Some years ago I was on a Michael Dransfield mission, having heard a poem of his that I was sure referred to Woomera. I found it eventually after trawling through many volumes of his work. Here it is, from his Collected Poems, published in 1987.
Dransfield dug deep into ideas around heritage, race, technology and landscape. Readers may be struck by his use of a term, once common enough, that is fortunately no longer acceptable in referring to Aboriginal people in Australia. There would be nothing in this poem that is left to chance, and I presume to read this as a comment on the deep legacy of colonialist racism, as well as the impacts of alienation from country. The Army weapons range referred to must, of course, be Woomera.
Little has changed, you might think, in the thirty years or so since this was published.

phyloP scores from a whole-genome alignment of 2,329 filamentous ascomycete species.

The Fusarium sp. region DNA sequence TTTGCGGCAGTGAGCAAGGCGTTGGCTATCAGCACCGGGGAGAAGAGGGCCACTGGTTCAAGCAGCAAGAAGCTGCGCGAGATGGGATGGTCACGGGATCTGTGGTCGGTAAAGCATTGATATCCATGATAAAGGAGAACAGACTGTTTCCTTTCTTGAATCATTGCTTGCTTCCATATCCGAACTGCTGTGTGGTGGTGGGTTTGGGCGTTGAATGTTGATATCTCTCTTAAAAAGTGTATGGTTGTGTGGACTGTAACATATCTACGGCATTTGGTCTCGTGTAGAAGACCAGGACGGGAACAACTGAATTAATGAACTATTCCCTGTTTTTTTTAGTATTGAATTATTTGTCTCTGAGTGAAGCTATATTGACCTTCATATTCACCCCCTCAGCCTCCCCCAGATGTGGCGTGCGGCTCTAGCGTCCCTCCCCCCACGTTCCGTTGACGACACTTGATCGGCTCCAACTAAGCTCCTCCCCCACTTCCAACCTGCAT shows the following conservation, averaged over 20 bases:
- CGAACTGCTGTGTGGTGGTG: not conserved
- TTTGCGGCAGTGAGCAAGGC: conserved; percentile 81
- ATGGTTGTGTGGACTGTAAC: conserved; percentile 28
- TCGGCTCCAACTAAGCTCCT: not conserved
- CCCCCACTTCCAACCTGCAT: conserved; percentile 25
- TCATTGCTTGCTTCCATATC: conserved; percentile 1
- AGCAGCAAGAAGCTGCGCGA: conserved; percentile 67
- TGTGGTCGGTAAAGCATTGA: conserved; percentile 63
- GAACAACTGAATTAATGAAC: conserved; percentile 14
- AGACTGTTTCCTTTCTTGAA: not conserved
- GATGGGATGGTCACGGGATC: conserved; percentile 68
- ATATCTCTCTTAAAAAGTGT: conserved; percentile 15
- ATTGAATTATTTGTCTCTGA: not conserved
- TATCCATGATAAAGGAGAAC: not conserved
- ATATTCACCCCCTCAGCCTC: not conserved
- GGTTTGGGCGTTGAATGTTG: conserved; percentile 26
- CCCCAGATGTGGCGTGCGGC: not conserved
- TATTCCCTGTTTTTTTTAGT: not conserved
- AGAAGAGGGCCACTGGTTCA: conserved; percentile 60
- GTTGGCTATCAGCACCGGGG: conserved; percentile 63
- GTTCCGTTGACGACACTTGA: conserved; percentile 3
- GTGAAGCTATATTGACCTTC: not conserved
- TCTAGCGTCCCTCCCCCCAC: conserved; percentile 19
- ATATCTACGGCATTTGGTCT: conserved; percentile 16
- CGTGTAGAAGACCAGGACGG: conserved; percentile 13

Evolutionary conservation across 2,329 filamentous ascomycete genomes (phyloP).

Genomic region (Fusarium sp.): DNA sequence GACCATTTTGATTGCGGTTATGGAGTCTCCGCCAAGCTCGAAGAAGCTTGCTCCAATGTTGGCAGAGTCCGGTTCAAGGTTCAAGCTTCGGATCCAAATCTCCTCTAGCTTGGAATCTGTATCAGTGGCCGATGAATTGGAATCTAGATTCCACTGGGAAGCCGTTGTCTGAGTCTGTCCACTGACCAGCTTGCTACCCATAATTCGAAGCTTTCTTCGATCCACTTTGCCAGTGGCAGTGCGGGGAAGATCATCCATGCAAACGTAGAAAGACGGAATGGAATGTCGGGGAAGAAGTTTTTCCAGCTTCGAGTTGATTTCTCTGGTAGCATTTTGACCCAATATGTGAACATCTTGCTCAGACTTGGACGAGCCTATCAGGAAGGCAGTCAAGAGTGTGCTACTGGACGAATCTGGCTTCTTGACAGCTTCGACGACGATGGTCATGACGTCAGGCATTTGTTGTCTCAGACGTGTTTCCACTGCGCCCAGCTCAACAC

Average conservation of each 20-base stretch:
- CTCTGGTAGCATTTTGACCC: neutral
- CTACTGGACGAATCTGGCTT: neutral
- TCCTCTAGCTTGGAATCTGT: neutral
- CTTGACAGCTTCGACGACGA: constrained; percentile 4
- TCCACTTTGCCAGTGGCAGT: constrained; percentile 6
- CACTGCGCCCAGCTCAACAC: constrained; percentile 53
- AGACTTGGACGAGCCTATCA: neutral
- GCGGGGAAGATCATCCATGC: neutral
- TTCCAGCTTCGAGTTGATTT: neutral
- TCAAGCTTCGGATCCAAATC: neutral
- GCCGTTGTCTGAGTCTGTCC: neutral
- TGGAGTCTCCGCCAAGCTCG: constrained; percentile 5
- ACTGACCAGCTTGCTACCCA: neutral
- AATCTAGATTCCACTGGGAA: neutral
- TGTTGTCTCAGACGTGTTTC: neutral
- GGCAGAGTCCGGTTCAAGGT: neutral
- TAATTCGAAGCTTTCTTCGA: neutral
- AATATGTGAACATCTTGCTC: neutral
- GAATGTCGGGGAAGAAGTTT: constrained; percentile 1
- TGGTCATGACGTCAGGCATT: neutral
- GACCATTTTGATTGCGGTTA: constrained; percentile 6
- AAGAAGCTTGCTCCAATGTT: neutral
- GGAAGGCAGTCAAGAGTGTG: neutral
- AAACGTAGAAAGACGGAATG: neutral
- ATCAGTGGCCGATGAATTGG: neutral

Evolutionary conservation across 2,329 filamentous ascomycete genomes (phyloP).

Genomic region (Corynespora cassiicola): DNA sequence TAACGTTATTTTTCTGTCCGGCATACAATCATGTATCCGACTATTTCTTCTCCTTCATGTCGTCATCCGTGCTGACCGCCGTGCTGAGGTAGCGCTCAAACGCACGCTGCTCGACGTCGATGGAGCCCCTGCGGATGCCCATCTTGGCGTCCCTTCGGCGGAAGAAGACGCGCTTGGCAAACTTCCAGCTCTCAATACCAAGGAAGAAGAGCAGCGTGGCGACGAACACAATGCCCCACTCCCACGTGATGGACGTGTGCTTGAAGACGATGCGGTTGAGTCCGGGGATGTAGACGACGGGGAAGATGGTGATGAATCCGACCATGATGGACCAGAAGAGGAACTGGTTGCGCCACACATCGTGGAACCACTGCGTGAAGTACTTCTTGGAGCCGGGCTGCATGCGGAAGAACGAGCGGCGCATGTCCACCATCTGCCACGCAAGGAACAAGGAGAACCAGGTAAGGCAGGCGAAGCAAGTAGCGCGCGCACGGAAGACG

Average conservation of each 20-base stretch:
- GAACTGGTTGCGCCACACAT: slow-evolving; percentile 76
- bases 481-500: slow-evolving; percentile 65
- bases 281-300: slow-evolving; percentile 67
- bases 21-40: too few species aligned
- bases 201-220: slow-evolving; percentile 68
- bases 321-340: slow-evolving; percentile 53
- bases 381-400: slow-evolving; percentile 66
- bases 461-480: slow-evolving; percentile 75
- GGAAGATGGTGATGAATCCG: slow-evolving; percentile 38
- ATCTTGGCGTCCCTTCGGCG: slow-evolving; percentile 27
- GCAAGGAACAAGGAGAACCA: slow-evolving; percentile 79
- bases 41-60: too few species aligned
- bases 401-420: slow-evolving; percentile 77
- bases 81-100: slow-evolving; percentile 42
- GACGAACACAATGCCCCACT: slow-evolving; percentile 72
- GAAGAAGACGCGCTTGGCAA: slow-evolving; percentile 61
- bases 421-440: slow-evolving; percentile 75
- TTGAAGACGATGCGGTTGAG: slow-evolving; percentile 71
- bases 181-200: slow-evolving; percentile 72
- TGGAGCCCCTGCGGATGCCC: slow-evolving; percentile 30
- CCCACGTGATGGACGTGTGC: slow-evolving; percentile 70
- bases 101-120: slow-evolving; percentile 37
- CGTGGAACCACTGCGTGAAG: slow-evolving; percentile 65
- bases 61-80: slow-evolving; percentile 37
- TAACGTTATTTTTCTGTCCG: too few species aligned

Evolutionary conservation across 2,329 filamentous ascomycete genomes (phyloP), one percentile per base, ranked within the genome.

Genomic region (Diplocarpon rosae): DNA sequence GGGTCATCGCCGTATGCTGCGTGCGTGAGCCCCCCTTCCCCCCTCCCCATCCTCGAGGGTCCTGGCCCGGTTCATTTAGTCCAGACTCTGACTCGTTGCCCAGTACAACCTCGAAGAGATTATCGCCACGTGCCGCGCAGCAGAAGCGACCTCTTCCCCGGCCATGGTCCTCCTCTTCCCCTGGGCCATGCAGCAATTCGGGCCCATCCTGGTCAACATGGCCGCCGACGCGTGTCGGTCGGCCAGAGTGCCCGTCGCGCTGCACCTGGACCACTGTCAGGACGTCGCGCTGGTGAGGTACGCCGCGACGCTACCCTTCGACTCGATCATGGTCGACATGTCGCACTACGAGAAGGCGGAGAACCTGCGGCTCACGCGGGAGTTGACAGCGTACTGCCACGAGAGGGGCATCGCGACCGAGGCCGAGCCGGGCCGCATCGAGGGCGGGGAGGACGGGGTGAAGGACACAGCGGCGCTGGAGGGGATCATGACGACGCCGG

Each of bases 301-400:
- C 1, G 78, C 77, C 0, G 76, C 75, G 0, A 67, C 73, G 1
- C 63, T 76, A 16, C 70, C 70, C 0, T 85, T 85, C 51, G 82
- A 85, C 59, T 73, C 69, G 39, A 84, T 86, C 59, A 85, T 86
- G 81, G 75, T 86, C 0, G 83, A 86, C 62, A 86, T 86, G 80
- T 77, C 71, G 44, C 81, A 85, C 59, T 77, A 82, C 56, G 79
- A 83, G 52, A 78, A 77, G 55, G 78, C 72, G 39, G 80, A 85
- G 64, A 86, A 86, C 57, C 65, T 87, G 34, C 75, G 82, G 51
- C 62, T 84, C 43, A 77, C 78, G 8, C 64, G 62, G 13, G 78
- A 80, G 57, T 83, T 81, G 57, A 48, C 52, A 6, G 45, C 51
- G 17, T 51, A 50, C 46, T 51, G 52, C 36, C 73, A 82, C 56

When your skin is worn away
by wind, by time, like the MacDonnell Ranges,
what will emerge
what will be left to face the sun?
Worthless quartz stripped back
may reveal an opal. But you are an island,
your shores are fences built by foreign cash,
you are ripped into beef roads and investments;
the abos move to the cites, their homesickness
cauterised by cheap wine and promises of jobs.
Speculators will ruin this last wild place,
few will protest, for profit eases consciences.
In thirty years
there will be nothing to distinguish this
from mined and gutted countries anywhere.
Our leaders will betray us, sell our heritage,
what remains is not worth stealing,
and so becomes an Army weapons range.
As always, I could write a lot about these images from a historical and landscape perspective, but I will leave their interpretation to you, dear reader.
Albert Namatjira Mount Sonder, MacDonnell Ranges c.1957-59
Watercolour and pencil on paper. National Gallery of Australia